In addition to the more traditional red/pink colored flowers, there is also a yellow variety available.  They are the same as red yucca with the flower color being the only difference.
 
Their requirements are few…. full sun, well-drained soil and periodic deep watering.
 
 

Red yucca plants are extremely low-maintenance. All you need to do is to prune off dead flower stalks in the fall.  

Don’t prune the foliage like the homeowner did in the photo above – why create more maintenance then is needed?  Especially when it results in turning an attractive plant ‘ugly’?

 

**You can read more about my past experience with this type of pruning to red yucca that was done by a member of my crew in a previous blog post:

“Do This, Not That”

 
 
Red or yellow yucca thrive in areas with reflected sun and heat.  They also do well around swimming pools and in pots.  
 
I love how this yellow yucca was placed between garage doors, don’t you?  It is almost impossible to find a plant that will do well in this unforgiving location.
 
Over time, red yucca can become overgrown.  The photo above are from my client’s front yard.  His red yucca aren’t quite overgrown yet, but will eventually get there in 2 – 3 years.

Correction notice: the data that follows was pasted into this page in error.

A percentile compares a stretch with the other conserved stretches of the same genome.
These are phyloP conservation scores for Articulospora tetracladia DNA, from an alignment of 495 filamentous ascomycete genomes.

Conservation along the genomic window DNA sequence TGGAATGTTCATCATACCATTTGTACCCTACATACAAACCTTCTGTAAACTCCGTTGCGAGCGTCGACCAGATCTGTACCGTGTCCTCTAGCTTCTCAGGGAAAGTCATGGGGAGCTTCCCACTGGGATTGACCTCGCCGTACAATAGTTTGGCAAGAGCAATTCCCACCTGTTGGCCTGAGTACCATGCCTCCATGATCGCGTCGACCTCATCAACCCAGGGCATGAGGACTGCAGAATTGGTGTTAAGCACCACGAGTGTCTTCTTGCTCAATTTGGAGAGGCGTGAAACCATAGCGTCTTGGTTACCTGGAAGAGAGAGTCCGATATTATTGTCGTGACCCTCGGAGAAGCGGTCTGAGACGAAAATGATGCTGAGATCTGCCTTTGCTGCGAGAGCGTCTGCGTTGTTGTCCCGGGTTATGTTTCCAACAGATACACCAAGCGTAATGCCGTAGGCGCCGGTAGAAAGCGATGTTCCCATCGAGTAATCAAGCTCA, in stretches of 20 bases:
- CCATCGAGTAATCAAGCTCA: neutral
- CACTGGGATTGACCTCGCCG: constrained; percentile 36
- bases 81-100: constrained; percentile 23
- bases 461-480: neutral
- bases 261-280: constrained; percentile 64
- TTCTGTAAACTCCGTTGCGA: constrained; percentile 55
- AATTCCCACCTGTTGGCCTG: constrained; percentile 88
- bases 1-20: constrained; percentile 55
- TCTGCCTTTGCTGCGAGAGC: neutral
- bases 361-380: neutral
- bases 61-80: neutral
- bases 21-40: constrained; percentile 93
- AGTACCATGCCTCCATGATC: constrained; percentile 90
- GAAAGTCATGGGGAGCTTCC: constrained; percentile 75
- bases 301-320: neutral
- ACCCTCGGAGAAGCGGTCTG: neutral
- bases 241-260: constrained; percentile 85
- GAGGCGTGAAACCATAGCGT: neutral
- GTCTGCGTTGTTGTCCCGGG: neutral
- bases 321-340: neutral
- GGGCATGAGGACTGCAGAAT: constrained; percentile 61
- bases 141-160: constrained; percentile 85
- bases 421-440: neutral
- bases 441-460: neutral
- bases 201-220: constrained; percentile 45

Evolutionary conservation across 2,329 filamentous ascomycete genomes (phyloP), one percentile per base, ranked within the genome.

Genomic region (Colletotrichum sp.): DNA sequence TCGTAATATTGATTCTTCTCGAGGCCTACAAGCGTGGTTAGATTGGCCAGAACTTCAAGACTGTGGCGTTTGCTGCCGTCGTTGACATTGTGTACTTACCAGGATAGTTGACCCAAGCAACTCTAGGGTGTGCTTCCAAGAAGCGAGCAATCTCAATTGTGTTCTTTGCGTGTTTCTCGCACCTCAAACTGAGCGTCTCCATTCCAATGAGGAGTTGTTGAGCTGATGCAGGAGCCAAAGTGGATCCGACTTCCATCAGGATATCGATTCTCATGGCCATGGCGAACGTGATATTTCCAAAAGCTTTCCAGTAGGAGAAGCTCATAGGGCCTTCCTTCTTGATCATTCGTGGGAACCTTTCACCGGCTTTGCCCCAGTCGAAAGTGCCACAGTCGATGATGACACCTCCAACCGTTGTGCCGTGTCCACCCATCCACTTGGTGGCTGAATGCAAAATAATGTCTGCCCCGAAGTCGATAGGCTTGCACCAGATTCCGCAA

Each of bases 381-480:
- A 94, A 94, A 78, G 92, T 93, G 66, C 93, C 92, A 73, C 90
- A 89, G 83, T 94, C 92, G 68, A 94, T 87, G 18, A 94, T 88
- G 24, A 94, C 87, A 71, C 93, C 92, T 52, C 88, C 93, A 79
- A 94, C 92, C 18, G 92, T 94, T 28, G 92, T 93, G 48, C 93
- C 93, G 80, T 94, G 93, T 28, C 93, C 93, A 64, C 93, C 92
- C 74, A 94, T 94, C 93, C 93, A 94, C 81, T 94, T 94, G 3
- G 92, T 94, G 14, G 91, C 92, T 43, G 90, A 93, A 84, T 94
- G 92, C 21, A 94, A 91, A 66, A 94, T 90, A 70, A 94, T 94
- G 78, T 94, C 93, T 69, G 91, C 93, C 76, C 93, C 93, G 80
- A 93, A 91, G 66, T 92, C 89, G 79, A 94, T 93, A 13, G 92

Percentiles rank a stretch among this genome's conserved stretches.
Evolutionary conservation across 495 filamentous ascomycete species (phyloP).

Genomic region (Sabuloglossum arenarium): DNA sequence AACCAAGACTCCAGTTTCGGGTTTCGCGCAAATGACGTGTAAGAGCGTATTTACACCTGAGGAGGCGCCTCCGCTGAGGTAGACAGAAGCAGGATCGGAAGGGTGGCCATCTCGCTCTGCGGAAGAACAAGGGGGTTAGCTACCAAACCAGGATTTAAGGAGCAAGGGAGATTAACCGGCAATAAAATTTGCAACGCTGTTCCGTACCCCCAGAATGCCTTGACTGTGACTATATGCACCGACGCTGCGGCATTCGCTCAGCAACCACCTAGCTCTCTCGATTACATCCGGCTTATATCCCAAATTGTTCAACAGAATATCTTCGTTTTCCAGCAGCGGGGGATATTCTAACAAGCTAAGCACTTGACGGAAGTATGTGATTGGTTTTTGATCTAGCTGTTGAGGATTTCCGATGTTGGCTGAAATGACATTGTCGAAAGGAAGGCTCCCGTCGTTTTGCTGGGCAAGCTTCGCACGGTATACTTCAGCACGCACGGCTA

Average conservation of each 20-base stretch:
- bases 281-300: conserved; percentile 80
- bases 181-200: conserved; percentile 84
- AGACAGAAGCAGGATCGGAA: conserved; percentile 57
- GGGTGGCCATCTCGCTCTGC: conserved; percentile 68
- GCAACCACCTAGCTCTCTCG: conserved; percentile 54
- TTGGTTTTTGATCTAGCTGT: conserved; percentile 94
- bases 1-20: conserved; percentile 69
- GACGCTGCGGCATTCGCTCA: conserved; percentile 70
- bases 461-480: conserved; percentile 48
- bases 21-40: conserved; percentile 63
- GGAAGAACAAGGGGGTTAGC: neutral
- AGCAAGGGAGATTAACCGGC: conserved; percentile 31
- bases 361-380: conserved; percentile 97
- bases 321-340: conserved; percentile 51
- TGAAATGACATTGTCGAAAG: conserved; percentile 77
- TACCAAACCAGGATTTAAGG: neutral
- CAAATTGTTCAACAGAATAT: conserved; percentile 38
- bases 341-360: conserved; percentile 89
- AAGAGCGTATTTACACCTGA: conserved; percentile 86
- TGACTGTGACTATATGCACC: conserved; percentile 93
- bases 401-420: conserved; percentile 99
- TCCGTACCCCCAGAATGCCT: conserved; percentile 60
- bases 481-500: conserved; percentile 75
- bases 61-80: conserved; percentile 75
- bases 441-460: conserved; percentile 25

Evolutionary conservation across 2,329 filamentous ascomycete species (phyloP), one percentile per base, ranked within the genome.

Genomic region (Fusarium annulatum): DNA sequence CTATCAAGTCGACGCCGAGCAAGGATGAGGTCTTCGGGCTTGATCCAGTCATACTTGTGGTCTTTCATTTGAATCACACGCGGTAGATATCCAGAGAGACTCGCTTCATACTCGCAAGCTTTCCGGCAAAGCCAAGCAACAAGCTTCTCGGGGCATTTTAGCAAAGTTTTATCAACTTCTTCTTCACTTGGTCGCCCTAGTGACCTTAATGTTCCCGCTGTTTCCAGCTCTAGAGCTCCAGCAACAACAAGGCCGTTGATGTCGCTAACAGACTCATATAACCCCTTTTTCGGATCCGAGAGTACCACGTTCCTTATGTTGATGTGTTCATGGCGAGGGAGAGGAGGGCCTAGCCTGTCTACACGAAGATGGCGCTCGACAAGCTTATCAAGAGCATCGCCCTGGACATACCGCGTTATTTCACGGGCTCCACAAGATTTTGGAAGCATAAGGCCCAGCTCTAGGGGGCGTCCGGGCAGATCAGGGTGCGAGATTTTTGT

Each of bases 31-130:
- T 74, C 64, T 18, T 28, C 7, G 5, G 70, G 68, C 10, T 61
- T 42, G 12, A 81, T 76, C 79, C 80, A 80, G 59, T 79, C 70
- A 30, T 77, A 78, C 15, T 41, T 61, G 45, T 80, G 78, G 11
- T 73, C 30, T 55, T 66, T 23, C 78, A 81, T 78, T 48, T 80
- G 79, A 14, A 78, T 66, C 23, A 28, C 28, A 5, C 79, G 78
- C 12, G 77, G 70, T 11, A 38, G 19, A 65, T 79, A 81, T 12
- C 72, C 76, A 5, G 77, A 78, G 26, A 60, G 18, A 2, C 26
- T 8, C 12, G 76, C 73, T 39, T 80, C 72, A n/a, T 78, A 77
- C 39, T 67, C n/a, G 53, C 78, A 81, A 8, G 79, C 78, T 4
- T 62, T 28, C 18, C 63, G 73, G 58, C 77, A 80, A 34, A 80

What I recommend is to simply take them out and replace them when that happens.  You don’t even have to buy a new red yucca to replace them with.  Simply separate a small section of the overgrown plant that you just removed and re-plant it.
 
 
What’s not to love about this fabulous plant? I hope you will decide to try red or yellow yucca in your landscape.  

Using soil amendments is one of the best ways to grow healthy flowers and vegetables.

There are different types of soil amendments that act in different ways.

In order to help explain which soil amendments to use in your garden – I was to do a “How-To” video about the subject.  I hope you find it helpful.
*I must admit that I’m not comfortable watching myself on video – but I just remind myself that it isn’t about how my hair looks or if I repeated the same word too often – as long as I am able to help someone learn about gardening 😉